Earlier in her career, Lyma worked at the Federal Attorney-General’s Department, both in Criminal Justice Division, in the area of international transfer of prisoners, dealing with prisoner case work and bilateral treaties, and in Civil Justice Division (Human Rights Branch), scrutinising bills and providing legal and policy advice on domestic human rights and anti-discrimination matters, in the lead up to the 2009 federal National Consultation on Human Rights. Lyma also worked at the Department of Immigration and Citizenship and the Office of the Queensland Director of Public Prosecutions, and undertook an international clerkship in the litigation department of leading Singaporean law firm, Drew & Napier LLP.
Lyma is one of 45 nominated Australian women lawyers whose oral history is recorded in the national archives in the “Trailblazing Women Lawyers Project”, particularly for her work as International Civil Party Counsel at the Extraordinary Chambers in the Courts of Cambodia (‘ECCC’ or Khmer Rouge Tribunal). Since 2009, Lyma has provided pro bono legal services for over 100 victims of the Khmer Rouge regime, including foreign nationals, members of the Cambodian diaspora world-wide, as well as ethnic minority victims in the Tribunal’s historical genocide case.
Lyma is a returned Australian Volunteer, where, in 2010, she took an assignment as International Criminal Law Advisor with Lawyers Beyond Borders under AVI, providing advice to national lawyers from Legal Aid of Cambodia on its work with the Khmer Rouge Tribunal and its labour and human trafficking projects. In the ECCC jurisdiction, Lyma successfully appealed Civil Party admissibility decisions before the Pre-Trial Chamber and appeared as Counsel in pre-trial and trial proceedings, including at the examination of Kaing Guek Eav (alias Duch, convicted in Case 001), the Closing Statements in Case 002 and evidence proceedings in the trial segment involving the genocide of the ethnic Vietnamese minority victims she represents.
In 2013, she received the Prime Minister’s Executive Endeavour Award in recognition of her work in at the Khmer Rouge Tribunal. One year later, Lyma was awarded the prestigious Churchill Fellowship with the aim to build expertise in the practice of international criminal justice by examining the operation of international courts and preparing victim representation in the genocide trial before the ECCC. At a specialised training course in ‘Advocacy and Litigation before International Courts and Tribunals’ organized by the Universiteit Leiden, The Hague, she was awarded the Best Advocate Award.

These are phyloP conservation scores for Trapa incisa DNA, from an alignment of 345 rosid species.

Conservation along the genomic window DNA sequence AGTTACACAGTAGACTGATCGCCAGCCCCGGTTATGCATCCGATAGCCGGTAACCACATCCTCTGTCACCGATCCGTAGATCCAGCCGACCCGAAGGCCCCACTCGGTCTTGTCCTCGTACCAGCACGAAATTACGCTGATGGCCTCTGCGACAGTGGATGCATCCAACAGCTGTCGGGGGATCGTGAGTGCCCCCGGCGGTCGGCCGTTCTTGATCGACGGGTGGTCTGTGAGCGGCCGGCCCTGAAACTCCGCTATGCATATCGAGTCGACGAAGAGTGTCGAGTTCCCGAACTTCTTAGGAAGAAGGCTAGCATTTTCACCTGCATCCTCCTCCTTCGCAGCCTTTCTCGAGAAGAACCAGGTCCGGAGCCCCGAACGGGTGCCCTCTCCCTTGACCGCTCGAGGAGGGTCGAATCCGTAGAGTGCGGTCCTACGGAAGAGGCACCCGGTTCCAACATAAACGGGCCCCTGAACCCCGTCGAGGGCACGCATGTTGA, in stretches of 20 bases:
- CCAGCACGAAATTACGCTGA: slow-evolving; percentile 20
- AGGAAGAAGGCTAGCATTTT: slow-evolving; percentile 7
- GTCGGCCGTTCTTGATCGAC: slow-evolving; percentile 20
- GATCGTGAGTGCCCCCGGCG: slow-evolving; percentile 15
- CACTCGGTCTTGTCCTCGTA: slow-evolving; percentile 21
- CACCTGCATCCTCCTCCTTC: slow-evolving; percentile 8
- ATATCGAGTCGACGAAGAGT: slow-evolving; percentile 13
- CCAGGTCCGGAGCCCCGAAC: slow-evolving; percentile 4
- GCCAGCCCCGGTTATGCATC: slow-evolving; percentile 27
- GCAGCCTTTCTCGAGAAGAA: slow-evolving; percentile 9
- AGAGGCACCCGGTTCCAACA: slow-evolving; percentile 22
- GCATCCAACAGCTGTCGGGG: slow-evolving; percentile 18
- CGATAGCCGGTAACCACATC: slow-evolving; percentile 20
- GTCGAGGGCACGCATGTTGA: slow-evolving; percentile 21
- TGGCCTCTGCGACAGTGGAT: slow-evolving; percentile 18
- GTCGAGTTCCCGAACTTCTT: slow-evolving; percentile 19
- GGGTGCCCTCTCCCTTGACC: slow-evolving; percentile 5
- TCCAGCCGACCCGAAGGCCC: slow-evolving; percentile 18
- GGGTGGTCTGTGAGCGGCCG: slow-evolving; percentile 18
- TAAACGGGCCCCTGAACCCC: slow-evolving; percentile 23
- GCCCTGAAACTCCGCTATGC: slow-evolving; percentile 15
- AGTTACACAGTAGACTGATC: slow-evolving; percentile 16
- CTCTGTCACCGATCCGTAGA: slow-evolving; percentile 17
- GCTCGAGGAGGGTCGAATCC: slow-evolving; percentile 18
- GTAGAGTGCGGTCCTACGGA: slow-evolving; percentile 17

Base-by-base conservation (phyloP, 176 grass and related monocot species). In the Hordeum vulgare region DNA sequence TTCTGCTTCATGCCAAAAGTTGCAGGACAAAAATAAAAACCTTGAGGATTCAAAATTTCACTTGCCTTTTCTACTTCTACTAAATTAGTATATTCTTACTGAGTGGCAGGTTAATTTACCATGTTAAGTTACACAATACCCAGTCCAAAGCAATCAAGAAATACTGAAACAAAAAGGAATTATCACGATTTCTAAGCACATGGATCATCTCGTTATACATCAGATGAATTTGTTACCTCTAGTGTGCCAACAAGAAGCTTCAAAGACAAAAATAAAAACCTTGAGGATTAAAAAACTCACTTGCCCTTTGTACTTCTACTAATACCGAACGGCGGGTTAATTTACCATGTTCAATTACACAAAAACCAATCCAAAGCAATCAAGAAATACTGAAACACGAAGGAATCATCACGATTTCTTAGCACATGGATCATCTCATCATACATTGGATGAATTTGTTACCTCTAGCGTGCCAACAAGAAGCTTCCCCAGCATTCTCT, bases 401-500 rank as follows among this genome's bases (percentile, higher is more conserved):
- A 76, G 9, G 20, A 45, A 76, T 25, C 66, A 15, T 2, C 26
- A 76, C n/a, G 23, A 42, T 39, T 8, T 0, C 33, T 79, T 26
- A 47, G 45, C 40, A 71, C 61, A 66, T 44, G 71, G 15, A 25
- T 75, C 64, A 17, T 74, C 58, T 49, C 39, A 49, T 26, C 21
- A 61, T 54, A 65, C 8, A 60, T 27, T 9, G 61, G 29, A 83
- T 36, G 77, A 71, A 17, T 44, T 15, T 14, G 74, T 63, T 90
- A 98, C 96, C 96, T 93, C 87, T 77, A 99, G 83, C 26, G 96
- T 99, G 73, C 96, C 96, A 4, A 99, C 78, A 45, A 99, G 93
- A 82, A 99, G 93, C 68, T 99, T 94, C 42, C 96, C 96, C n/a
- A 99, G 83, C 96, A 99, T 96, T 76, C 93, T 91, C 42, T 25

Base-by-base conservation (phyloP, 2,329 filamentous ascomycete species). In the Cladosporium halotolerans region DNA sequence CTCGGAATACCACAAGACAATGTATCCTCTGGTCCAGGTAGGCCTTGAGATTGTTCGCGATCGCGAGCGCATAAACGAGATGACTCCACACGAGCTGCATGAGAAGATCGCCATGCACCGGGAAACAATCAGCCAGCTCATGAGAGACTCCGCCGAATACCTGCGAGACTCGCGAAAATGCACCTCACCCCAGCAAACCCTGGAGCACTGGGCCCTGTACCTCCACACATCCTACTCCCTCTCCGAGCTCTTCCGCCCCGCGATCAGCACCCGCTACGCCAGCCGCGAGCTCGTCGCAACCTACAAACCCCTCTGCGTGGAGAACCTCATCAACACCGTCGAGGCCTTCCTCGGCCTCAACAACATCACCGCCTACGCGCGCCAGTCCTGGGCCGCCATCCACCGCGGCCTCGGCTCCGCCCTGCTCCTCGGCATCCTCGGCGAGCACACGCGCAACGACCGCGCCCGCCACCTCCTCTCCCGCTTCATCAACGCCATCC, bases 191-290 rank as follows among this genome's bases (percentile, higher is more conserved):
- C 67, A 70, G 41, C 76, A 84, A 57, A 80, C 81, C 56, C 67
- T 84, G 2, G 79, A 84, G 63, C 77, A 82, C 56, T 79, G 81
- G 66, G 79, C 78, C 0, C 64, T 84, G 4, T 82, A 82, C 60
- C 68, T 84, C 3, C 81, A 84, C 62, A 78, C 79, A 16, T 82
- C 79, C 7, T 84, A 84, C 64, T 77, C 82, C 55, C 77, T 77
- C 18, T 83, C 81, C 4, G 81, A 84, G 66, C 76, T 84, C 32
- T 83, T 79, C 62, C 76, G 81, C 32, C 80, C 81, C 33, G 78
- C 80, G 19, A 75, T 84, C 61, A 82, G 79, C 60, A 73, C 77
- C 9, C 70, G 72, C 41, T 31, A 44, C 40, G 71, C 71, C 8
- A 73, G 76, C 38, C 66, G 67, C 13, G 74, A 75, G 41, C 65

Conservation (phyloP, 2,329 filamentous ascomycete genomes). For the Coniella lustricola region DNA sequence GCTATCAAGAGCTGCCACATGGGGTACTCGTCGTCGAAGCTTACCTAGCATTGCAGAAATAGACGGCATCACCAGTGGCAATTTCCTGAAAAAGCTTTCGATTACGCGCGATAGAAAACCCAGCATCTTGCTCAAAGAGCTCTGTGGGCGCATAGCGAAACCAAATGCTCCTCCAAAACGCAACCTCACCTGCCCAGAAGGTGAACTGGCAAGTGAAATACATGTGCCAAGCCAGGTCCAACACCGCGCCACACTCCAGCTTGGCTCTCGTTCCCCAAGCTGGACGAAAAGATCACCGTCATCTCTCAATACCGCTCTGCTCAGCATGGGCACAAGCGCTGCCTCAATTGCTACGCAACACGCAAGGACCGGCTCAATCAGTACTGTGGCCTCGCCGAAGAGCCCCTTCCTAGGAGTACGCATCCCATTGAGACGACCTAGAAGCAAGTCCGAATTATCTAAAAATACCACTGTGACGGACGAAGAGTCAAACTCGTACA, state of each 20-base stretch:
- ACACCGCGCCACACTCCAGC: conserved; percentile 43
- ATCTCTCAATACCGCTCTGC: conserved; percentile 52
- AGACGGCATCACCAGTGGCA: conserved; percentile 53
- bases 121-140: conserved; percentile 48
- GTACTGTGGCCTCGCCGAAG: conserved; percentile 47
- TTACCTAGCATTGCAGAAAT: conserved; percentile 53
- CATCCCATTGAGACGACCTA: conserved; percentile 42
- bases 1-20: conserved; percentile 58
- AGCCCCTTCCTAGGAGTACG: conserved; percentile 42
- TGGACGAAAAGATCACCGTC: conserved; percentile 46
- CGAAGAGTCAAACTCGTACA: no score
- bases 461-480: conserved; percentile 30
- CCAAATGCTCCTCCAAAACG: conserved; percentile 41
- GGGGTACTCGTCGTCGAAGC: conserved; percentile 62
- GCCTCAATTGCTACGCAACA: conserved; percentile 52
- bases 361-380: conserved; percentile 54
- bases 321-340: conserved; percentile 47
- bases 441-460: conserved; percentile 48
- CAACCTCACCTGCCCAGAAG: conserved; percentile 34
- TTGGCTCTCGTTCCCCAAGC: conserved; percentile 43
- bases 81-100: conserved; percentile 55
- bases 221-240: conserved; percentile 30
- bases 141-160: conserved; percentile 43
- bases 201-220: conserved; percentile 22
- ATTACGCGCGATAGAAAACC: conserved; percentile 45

Since 2012, Lyma has been enlisted as a Law and Justice Civilian Expert on the register of the Australian Civilian Corps under the Department of Foreign Affairs and Trade, where she has provided advice as a subject matter civilian expert in detention, disarmament, demobilisation and reintegration.
Lyma has worked in Cambodia, Singapore, Nigeria and East Timor, and has French and Vietnamese language skills.
She has guest-lectured at universities globally and presented extensively on genocide and victims representation in international courts, including at the Legal Eagles Criminal Law Conference (Luang Prabang, Laos, 2016 and Hoi An, Vietnam, 2015), the Australian and New Zealand Society of International Law (ANZSIL) Conference, Canberra (2014); and CLANT Conference (Bali, 2013).
For more information about Lyma’s international practice, see www.civilparties.org .
EUDO CITIZENSHIP Research Network, Report on Citizenship Law: Vietnam (September 2017), Global Citizenship Observatory, European University Institute.
College of Law NT Practice Papers (editor, August 2016): Professional Conduct and Discipline (PR801), The Lawyer and Client Relationship (PR802); A Lawyer’s Relationship with the Court (PR803) and A Lawyer’s Relationship with the Public (PR804).
Macquarie Law Journal – Victim Participation and Minorities in Internationalised Criminal Trials: Ethnic Vietnamese Civil Parties at the Extraordinary Chambers in the Courts of Cambodia, (2014) 14 MqLJ 97.
Lyma Nguyen and Christoph Sperfeldt, A Boat Without Anchors: Report on the Legal Status of Ethnic Vietnamese Minority Populations in Cambodia under Domestic and International Laws Governing Nationality and Statelessness, published by Jesuit Refugee Service Cambodia, 2012.
NT Law Journal – Representing Minority Victims in Genocide Trials, (2014) 2 NTLJ 363
Philosophy, critical thinking and debate; Creating Jewellery, artwork and poetry; Inventing Things; Film and Books; Performing and playing music in William Forster Chambers’ Band, “No Class Action”.
William Forster Chambers
26 Harry Chan Avenue
Darwin NT 0800
PO Box 4369
DARWIN NT 0801
Tel: + 61 (0)8 8982 4700
Fax: + 61 (0)8 8941 1541